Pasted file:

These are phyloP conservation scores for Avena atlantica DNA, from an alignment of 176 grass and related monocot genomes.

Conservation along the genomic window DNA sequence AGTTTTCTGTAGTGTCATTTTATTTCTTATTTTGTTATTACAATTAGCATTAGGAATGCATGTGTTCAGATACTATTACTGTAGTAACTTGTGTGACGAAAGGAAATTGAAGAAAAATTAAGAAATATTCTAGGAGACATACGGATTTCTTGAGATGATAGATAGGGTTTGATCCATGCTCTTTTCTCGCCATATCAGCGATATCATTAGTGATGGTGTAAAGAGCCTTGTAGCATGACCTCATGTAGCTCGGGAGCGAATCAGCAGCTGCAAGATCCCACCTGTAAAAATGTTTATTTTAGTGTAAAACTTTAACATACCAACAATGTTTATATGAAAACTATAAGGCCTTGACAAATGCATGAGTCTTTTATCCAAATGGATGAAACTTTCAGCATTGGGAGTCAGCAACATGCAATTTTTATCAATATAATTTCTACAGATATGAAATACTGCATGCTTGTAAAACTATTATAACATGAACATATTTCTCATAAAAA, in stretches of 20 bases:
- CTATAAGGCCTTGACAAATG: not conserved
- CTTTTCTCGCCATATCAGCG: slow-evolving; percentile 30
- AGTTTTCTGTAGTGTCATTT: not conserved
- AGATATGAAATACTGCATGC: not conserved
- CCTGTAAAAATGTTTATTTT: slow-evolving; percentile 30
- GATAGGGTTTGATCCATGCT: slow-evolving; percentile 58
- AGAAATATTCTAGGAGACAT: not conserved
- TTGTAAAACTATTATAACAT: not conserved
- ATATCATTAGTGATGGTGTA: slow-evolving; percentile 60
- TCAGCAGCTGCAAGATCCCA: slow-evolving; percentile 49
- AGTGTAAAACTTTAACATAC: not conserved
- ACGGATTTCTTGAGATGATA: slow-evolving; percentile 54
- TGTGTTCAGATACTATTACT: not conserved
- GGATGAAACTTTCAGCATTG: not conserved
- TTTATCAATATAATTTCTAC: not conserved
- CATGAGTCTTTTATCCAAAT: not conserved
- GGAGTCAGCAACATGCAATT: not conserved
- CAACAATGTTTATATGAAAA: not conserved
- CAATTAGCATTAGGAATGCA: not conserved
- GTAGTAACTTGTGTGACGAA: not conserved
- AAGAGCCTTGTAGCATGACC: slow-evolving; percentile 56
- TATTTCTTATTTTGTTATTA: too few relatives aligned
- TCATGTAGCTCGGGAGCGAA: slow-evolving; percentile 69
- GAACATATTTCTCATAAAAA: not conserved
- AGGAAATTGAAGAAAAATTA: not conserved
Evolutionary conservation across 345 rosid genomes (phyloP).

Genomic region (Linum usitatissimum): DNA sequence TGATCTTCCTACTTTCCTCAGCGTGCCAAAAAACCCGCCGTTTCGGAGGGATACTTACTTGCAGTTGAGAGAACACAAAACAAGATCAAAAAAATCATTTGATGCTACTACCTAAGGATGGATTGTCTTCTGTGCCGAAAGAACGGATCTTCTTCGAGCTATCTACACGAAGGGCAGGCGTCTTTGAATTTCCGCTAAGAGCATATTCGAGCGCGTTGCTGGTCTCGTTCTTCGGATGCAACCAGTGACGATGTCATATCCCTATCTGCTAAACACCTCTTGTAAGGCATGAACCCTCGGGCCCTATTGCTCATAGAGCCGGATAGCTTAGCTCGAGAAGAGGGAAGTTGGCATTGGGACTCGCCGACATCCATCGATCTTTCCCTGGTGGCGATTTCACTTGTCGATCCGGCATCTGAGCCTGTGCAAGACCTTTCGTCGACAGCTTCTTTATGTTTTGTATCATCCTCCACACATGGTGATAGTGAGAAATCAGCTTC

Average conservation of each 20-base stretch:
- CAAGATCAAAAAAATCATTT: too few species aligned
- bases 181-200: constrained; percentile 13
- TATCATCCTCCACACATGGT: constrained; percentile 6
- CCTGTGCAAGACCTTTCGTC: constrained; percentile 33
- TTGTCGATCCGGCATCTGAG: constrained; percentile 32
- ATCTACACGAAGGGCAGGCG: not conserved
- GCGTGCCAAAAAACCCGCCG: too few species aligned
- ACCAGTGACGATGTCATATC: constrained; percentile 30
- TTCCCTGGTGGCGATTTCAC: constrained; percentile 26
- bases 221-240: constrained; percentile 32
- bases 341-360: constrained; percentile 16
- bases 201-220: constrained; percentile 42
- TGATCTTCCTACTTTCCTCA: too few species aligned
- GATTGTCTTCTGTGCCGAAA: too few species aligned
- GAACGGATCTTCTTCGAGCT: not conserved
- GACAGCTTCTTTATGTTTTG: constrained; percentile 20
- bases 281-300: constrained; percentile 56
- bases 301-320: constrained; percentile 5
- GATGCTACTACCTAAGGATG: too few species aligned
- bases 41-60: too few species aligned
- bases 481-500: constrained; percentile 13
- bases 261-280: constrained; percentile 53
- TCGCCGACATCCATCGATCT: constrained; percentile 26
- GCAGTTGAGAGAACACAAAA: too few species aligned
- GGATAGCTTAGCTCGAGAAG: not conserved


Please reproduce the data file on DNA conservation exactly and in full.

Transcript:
These are phyloP conservation scores for Avena atlantica DNA, from an alignment of 176 grass and related monocot genomes.

Conservation along the genomic window DNA sequence AGTTTTCTGTAGTGTCATTTTATTTCTTATTTTGTTATTACAATTAGCATTAGGAATGCATGTGTTCAGATACTATTACTGTAGTAACTTGTGTGACGAAAGGAAATTGAAGAAAAATTAAGAAATATTCTAGGAGACATACGGATTTCTTGAGATGATAGATAGGGTTTGATCCATGCTCTTTTCTCGCCATATCAGCGATATCATTAGTGATGGTGTAAAGAGCCTTGTAGCATGACCTCATGTAGCTCGGGAGCGAATCAGCAGCTGCAAGATCCCACCTGTAAAAATGTTTATTTTAGTGTAAAACTTTAACATACCAACAATGTTTATATGAAAACTATAAGGCCTTGACAAATGCATGAGTCTTTTATCCAAATGGATGAAACTTTCAGCATTGGGAGTCAGCAACATGCAATTTTTATCAATATAATTTCTACAGATATGAAATACTGCATGCTTGTAAAACTATTATAACATGAACATATTTCTCATAAAAA, in stretches of 20 bases:
- CTATAAGGCCTTGACAAATG: not conserved
- CTTTTCTCGCCATATCAGCG: slow-evolving; percentile 30
- AGTTTTCTGTAGTGTCATTT: not conserved
- AGATATGAAATACTGCATGC: not conserved
- CCTGTAAAAATGTTTATTTT: slow-evolving; percentile 30
- GATAGGGTTTGATCCATGCT: slow-evolving; percentile 58
- AGAAATATTCTAGGAGACAT: not conserved
- TTGTAAAACTATTATAACAT: not conserved
- ATATCATTAGTGATGGTGTA: slow-evolving; percentile 60
- TCAGCAGCTGCAAGATCCCA: slow-evolving; percentile 49
- AGTGTAAAACTTTAACATAC: not conserved
- ACGGATTTCTTGAGATGATA: slow-evolving; percentile 54
- TGTGTTCAGATACTATTACT: not conserved
- GGATGAAACTTTCAGCATTG: not conserved
- TTTATCAATATAATTTCTAC: not conserved
- CATGAGTCTTTTATCCAAAT: not conserved
- GGAGTCAGCAACATGCAATT: not conserved
- CAACAATGTTTATATGAAAA: not conserved
- CAATTAGCATTAGGAATGCA: not conserved
- GTAGTAACTTGTGTGACGAA: not conserved
- AAGAGCCTTGTAGCATGACC: slow-evolving; percentile 56
- TATTTCTTATTTTGTTATTA: too few relatives aligned
- TCATGTAGCTCGGGAGCGAA: slow-evolving; percentile 69
- GAACATATTTCTCATAAAAA: not conserved
- AGGAAATTGAAGAAAAATTA: not conserved
Evolutionary conservation across 345 rosid genomes (phyloP).

Genomic region (Linum usitatissimum): DNA sequence TGATCTTCCTACTTTCCTCAGCGTGCCAAAAAACCCGCCGTTTCGGAGGGATACTTACTTGCAGTTGAGAGAACACAAAACAAGATCAAAAAAATCATTTGATGCTACTACCTAAGGATGGATTGTCTTCTGTGCCGAAAGAACGGATCTTCTTCGAGCTATCTACACGAAGGGCAGGCGTCTTTGAATTTCCGCTAAGAGCATATTCGAGCGCGTTGCTGGTCTCGTTCTTCGGATGCAACCAGTGACGATGTCATATCCCTATCTGCTAAACACCTCTTGTAAGGCATGAACCCTCGGGCCCTATTGCTCATAGAGCCGGATAGCTTAGCTCGAGAAGAGGGAAGTTGGCATTGGGACTCGCCGACATCCATCGATCTTTCCCTGGTGGCGATTTCACTTGTCGATCCGGCATCTGAGCCTGTGCAAGACCTTTCGTCGACAGCTTCTTTATGTTTTGTATCATCCTCCACACATGGTGATAGTGAGAAATCAGCTTC

Average conservation of each 20-base stretch:
- CAAGATCAAAAAAATCATTT: too few species aligned
- bases 181-200: constrained; percentile 13
- TATCATCCTCCACACATGGT: constrained; percentile 6
- CCTGTGCAAGACCTTTCGTC: constrained; percentile 33
- TTGTCGATCCGGCATCTGAG: constrained; percentile 32
- ATCTACACGAAGGGCAGGCG: not conserved
- GCGTGCCAAAAAACCCGCCG: too few species aligned
- ACCAGTGACGATGTCATATC: constrained; percentile 30
- TTCCCTGGTGGCGATTTCAC: constrained; percentile 26
- bases 221-240: constrained; percentile 32
- bases 341-360: constrained; percentile 16
- bases 201-220: constrained; percentile 42
- TGATCTTCCTACTTTCCTCA: too few species aligned
- GATTGTCTTCTGTGCCGAAA: too few species aligned
- GAACGGATCTTCTTCGAGCT: not conserved
- GACAGCTTCTTTATGTTTTG: constrained; percentile 20
- bases 281-300: constrained; percentile 56
- bases 301-320: constrained; percentile 5
- GATGCTACTACCTAAGGATG: too few species aligned
- bases 41-60: too few species aligned
- bases 481-500: constrained; percentile 13
- bases 261-280: constrained; percentile 53
- TCGCCGACATCCATCGATCT: constrained; percentile 26
- GCAGTTGAGAGAACACAAAA: too few species aligned
- GGATAGCTTAGCTCGAGAAG: not conserved